Continental at the 2016 Technical Congress: A Pioneer in Safety, Efficiency, and Connectivity

The electrically heated catalyst EMICAT for 48 V electrical systems allows highly efficient operating strategies to be implemented for the internal combustion engine while at the same time supporting compliance with emissions standards in day-to-day operation
(PresseBox) ( Hanover/Ludwigsburg, )
  • Presentations at the VDA Congress highlight development advances for drive electrification, safety, and connected driving
  • Smart networking of electronics and tires enhances safety and efficiency
At the VDA Technical Congress in Ludwigsburg, the international technology company Continental provides an insight into different development areas for the vehicles of the future. Experts in driving safety, drive systems, connectivity, and tires present the results of their joint development efforts.

These leaps in development are based on the digitization of automotive technology. In his keynote speech, Ralf Lenninger, head of system development, innovation and strategy in Continental's Interior division, talks not only about the third wave of in-car digitization but also the changing requirements facing the automotive industry: "We have to find new business models and forms of collaboration and learn how to deal with the increasing complexity. This is why it is more important than ever that we in the automotive industry join forces."

In his presentation, "The Next Slowdown Is Sure to Come" Dr. Oliver Maiwald, Head of Technology & Innovations at Continental, Powertrain Division, discusses the efficient use of 48 volt electrification in the vehicle and the advantages of intelligent connected energy management. Continental's 48 volt Eco Drive technology, due to enter series production in 2016, enables reductions in consumption and thus CO2 reductions of around 21 percent in real urban traffic conditions. It also enables the optimization of exhaust gas emissions on diesel and gasoline drives. "Our electrically heated EMICAT catalyst for 48 volt electrical systems allows highly efficient operating strategies to be implemented for the internal combustion engine while at the same time ensuring compliance with emissions limits in real driving situations." His presentation also looks at the analysis of new electrical consumers on the vehicle's on-board power supply.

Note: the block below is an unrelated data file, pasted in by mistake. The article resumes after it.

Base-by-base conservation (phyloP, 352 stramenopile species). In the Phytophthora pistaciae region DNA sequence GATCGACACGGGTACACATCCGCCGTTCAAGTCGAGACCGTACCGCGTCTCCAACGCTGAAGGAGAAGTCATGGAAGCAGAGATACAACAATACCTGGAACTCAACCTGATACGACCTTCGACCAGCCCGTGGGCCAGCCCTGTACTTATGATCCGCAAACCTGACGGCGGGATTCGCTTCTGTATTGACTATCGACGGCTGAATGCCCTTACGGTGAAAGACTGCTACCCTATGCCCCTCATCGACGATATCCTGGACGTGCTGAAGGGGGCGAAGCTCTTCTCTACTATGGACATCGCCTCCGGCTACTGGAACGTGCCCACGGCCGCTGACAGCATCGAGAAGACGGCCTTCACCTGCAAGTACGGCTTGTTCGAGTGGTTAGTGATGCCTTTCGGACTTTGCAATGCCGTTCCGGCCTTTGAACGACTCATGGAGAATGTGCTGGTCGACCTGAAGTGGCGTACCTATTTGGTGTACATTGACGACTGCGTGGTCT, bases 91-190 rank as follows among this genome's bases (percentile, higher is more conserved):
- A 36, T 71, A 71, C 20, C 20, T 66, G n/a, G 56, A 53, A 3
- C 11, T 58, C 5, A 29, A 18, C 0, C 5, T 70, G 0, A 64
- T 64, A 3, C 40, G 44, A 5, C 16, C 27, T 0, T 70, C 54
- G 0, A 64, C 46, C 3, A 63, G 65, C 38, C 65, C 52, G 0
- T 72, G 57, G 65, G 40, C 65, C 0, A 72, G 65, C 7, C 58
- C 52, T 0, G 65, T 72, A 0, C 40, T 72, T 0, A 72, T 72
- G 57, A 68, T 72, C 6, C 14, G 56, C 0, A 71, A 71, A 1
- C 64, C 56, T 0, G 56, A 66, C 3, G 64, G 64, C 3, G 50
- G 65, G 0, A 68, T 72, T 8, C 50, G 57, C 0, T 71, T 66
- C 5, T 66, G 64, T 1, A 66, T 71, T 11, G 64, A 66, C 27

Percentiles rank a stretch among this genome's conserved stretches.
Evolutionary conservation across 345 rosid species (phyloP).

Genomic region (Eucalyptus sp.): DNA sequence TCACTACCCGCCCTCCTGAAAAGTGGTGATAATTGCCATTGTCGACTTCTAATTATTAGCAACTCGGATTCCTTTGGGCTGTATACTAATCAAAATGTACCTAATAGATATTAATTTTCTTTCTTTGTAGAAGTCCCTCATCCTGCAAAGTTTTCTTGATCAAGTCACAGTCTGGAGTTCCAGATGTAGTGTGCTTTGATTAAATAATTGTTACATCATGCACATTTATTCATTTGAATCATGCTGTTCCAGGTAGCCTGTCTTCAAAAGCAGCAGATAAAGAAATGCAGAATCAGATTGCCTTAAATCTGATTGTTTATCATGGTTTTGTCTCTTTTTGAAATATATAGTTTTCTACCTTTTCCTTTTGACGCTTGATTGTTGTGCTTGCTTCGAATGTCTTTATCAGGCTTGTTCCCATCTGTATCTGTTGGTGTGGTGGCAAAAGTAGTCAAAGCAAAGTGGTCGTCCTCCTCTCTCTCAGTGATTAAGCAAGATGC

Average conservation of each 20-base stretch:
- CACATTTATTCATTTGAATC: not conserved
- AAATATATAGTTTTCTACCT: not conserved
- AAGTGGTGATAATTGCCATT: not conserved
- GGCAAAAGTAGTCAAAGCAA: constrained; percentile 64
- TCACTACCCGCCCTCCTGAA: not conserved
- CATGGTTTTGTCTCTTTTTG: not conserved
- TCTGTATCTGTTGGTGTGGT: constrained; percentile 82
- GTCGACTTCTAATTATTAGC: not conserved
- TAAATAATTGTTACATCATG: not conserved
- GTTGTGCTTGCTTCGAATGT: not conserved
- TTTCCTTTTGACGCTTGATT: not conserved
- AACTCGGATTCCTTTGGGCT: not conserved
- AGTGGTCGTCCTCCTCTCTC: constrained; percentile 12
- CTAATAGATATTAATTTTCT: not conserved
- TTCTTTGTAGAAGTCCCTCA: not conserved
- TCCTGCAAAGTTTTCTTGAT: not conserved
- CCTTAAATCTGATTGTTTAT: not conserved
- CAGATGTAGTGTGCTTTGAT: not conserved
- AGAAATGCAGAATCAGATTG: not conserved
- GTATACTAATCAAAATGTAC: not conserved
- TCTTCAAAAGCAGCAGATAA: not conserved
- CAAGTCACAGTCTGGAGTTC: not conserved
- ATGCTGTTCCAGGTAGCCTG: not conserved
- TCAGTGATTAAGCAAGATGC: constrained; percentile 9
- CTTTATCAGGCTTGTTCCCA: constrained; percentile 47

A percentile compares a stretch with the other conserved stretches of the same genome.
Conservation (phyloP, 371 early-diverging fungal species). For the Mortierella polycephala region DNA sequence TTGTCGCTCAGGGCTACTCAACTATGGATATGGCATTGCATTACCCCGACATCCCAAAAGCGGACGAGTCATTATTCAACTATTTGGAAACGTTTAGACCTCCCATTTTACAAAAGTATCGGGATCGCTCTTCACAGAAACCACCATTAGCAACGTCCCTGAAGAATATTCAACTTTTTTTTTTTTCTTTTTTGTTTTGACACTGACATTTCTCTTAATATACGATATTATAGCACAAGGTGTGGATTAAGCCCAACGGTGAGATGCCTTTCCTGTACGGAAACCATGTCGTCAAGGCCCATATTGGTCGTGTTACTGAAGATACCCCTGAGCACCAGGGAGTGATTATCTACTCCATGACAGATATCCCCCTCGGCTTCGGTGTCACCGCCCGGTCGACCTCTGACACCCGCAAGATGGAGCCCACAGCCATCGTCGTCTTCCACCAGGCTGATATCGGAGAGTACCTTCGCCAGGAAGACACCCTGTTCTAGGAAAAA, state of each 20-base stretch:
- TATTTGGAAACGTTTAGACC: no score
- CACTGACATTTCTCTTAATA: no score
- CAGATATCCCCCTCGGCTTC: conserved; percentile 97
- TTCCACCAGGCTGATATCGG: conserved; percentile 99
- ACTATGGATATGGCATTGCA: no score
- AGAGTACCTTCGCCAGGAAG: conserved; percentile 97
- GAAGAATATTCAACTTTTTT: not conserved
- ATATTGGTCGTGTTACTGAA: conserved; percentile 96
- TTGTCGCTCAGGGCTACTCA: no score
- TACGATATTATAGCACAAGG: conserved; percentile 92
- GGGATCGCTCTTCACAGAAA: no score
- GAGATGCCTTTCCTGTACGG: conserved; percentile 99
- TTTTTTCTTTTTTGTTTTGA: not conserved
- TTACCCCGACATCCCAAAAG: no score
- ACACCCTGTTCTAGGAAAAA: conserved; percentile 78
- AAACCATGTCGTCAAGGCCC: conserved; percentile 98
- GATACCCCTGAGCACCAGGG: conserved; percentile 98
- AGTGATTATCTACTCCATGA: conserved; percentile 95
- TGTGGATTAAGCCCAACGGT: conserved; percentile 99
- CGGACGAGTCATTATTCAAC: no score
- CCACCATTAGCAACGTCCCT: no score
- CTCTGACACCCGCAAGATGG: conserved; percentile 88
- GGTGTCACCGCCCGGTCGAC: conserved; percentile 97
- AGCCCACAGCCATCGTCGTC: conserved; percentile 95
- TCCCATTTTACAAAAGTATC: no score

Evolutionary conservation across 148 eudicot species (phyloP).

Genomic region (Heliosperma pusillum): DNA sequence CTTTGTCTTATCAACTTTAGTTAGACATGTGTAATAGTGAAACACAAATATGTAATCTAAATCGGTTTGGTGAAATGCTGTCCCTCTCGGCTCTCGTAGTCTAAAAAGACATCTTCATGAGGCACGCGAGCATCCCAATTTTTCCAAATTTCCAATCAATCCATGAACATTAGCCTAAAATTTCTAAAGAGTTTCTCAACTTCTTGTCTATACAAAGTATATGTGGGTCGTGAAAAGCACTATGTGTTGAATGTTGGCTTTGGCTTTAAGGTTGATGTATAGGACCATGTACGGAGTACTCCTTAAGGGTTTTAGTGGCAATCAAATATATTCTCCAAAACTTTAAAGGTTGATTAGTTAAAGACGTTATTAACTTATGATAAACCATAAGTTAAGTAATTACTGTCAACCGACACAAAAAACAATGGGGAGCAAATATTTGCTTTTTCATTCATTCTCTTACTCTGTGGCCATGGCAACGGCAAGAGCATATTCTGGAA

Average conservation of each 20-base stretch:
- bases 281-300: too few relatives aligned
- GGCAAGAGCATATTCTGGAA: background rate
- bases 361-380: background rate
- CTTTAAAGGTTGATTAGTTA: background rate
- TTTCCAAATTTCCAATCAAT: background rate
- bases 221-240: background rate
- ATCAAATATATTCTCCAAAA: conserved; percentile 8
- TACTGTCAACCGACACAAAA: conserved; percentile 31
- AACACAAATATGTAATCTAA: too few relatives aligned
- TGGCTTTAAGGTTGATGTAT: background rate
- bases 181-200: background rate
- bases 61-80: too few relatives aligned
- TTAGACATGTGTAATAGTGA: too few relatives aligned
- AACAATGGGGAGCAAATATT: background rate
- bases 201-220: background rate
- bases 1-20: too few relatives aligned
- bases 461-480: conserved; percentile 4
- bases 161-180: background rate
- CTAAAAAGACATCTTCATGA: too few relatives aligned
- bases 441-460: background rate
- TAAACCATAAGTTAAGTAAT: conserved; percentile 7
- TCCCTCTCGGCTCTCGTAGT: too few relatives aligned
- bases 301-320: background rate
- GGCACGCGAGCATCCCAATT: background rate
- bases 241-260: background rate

In their presentation "Potential and Limits of Interaction Between Vehicle Control Systems and Tire Design", Alfred Eckert, head of future development in Continental's Chassis & Safety division, and Professor Dr. Burkhard Wies, head of car tire development, highlight the tremendous potential still offered by in-vehicle connectivity. "The knowledge of tire physics and ultimately the various properties of an individual tire form the backbone of further measures for optimizing ABS and ESC systems," explains Alfred Eckert. Professor Wies draws the attention of the industry experts gathered in Ludwigsburg to the testing that needs to be undertaken. "Thanks to our AIBA (Automated Indoor Braking Analyzer) test facility, we can simulate even very minor effects and ensure that these are taken into account in hardware and software development for future brake systems."

In Ludwigsburg, Continental is also showcasing its highly integrated MK C1 brake system, the ultra-high-performance tire Continental SportContact 6, the award-winning winter tire Continental WinterContact TS 850 P, and the next generation of the cost-effective 48 volt mild hybrid technology. Visitors will also be able to learn about the dynamic electronic horizon. The eHorizon supplies information from the cloud about the route ahead. This will enable every networked vehicle to make driving safer, more efficient, and more comfortable, not only for itself but also for the vehicles traveling behind.
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